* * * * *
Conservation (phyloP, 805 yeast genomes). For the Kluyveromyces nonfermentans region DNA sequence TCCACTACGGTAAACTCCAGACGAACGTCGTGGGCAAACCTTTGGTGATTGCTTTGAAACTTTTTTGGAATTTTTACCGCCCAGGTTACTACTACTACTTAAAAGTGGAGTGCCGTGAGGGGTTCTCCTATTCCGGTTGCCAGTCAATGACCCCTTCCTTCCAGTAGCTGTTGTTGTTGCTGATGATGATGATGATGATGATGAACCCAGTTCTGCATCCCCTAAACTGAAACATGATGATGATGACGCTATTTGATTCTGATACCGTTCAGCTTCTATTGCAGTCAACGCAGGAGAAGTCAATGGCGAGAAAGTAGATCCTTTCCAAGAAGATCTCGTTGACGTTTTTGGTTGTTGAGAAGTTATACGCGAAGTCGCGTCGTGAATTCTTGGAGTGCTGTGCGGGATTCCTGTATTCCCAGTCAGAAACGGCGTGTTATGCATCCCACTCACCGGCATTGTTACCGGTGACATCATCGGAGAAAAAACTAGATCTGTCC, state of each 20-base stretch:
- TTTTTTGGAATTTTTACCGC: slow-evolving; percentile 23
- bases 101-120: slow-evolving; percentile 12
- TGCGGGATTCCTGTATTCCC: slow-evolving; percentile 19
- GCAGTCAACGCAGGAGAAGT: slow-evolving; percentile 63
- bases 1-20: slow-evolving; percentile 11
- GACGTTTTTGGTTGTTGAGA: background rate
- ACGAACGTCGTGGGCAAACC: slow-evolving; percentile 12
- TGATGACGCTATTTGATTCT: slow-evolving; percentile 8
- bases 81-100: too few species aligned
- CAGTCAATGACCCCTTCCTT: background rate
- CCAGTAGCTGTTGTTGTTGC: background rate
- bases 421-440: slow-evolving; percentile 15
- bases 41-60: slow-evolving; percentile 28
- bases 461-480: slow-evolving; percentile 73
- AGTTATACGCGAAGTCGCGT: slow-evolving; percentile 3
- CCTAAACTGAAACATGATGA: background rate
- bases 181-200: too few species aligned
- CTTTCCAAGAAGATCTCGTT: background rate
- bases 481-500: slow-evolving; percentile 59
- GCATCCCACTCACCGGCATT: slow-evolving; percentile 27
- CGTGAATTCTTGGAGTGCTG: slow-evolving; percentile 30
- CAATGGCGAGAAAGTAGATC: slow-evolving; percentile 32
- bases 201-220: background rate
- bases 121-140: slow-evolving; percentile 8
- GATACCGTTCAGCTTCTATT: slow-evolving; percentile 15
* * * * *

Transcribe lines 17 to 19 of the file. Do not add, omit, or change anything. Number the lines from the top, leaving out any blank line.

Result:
- CCTAAACTGAAACATGATGA: background rate
- bases 181-200: too few species aligned
- CTTTCCAAGAAGATCTCGTT: background rate